Researching work trends for my new book, I read some research that found “a busy and overworked lifestyle, rather than a leisurely lifestyle, has become an aspirational status symbol…people dread idleness and desire busyness in search of meaning and motivation in their lives”.
When people ask you how you are, do you say “I’m busy” instead of “I’m fine”? Being too busy is all too common, and for some people it is the way they show they are doing well, they are in demand, they are working hard, and they are important. But why is being busy considered impressive, aspirational or positive?
Being too busy means we have been unable to plan our own time, we are at the mercy of other people’s expectations, or we are not being selective about where to focus our attention and energy. It might be something we share with people because we are struggling and need their help and understanding, but being too busy is no longer something to boast about.
“Time is what we want most, but what we use worst” – William Penn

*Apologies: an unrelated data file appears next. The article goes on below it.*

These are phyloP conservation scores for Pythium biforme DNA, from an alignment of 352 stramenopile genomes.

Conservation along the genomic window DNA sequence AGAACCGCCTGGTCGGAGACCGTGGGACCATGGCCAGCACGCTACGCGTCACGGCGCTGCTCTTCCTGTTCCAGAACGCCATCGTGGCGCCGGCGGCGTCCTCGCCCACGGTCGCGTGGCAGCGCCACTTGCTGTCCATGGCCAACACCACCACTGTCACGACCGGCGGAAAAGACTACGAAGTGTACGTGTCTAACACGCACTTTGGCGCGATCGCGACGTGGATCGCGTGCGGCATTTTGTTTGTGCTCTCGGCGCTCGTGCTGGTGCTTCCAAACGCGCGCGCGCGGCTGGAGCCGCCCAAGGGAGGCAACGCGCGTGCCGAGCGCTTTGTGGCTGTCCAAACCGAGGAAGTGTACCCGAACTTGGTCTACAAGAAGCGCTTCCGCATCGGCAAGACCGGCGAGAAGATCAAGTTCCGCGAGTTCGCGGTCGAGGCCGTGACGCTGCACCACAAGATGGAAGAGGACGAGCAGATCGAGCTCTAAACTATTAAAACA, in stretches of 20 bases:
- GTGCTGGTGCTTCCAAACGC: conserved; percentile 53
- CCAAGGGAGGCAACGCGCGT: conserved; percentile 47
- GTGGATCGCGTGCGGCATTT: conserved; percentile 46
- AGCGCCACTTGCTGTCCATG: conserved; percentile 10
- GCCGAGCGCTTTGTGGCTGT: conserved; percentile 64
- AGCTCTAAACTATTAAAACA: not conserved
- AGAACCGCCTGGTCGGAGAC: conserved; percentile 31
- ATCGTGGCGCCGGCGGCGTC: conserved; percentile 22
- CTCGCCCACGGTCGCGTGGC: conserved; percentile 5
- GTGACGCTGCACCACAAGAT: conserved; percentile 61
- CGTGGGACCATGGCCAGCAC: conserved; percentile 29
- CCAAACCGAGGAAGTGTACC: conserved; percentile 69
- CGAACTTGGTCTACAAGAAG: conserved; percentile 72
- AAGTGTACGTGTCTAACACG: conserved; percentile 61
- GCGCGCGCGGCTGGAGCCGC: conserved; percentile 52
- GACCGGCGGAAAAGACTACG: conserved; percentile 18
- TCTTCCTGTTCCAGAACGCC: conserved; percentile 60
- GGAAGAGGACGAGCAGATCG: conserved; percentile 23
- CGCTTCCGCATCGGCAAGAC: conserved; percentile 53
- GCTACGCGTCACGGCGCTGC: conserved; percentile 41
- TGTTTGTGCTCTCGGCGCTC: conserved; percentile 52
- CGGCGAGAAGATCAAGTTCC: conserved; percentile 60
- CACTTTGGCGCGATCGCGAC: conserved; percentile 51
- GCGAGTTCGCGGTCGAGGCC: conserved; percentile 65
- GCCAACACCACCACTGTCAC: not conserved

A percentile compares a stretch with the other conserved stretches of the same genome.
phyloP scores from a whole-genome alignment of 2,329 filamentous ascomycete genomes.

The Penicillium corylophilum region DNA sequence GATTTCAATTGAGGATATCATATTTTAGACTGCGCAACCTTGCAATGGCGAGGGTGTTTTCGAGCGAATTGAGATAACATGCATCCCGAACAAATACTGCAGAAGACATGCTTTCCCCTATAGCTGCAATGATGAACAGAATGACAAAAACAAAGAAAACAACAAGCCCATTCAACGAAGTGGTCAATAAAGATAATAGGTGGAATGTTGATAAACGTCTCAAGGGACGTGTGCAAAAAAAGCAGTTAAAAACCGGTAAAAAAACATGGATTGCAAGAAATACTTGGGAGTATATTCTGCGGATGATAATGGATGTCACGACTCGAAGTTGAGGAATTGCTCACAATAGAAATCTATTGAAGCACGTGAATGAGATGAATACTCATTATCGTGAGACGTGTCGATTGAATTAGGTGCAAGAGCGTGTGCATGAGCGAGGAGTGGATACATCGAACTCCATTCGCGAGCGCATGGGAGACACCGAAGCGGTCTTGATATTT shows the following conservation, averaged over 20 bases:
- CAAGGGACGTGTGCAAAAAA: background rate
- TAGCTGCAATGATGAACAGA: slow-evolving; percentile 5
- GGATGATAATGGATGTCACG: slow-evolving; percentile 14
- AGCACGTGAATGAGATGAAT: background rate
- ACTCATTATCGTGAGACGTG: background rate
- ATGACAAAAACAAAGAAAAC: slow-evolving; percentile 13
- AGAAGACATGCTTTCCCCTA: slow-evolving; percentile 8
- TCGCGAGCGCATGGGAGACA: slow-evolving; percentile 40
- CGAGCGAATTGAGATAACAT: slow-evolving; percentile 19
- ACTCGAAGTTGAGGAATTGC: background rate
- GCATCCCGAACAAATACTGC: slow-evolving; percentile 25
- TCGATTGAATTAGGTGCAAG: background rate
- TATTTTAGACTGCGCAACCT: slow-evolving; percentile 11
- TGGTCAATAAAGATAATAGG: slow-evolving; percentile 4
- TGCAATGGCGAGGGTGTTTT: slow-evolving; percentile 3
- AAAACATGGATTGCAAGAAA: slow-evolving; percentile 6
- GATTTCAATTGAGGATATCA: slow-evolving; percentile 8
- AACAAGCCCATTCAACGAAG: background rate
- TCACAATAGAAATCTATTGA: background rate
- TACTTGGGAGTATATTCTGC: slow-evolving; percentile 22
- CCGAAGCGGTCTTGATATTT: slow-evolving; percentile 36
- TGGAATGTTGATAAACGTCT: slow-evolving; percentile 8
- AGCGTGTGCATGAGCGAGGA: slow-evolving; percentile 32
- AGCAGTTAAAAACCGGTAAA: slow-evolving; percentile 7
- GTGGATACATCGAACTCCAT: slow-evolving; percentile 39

We all feel greater time pressure than ever before at work, and work will keep getting busier. Companies are increasing their drive for efficiency, smaller teams are doing the work that larger teams used to do, roles have changed and combined to create multiple objectives, and we are given ever more challenging tasks. So, the work we are doing feels and is much more complicated than it ever was. No wonder we feel too busy!
“Keep up”, “put your head down” and “work harder” are what we tell ourselves, but these are no longer sustainable. The pace will keep getting faster as we have access to more and more information. Just working harder can lead to burnout, mistakes and stress, which do no good for our work, our teams or our health.
“It is really clear that the most precious resource we all have is time” – Steve Jobs
We can’t create more hours in the day, but we can create more time, by becoming more efficient and selective about where we spend our time. We need to have the time to participate in a team, and we need to create this time by taking it away from something else. We can only flourish, be productive and have the ability to manage all our knowledge and networks if we manage our own time.
A 2019 study of global knowledge workers showed that the average worker spends only 43% of their time on doing their job, and the main things that get in the way are wasteful meetings and too much email.
Some ways to take back control of your time:
• Make meetings 15 or 30 mins as a default, never an hour
• Say no to meetings you don’t need or want to be at
• Do video conferences instead of spending time travelling to meetings
• Stop spending so much time on email – pick up the phone or send a voicemail or text.
More to come when the new book is published!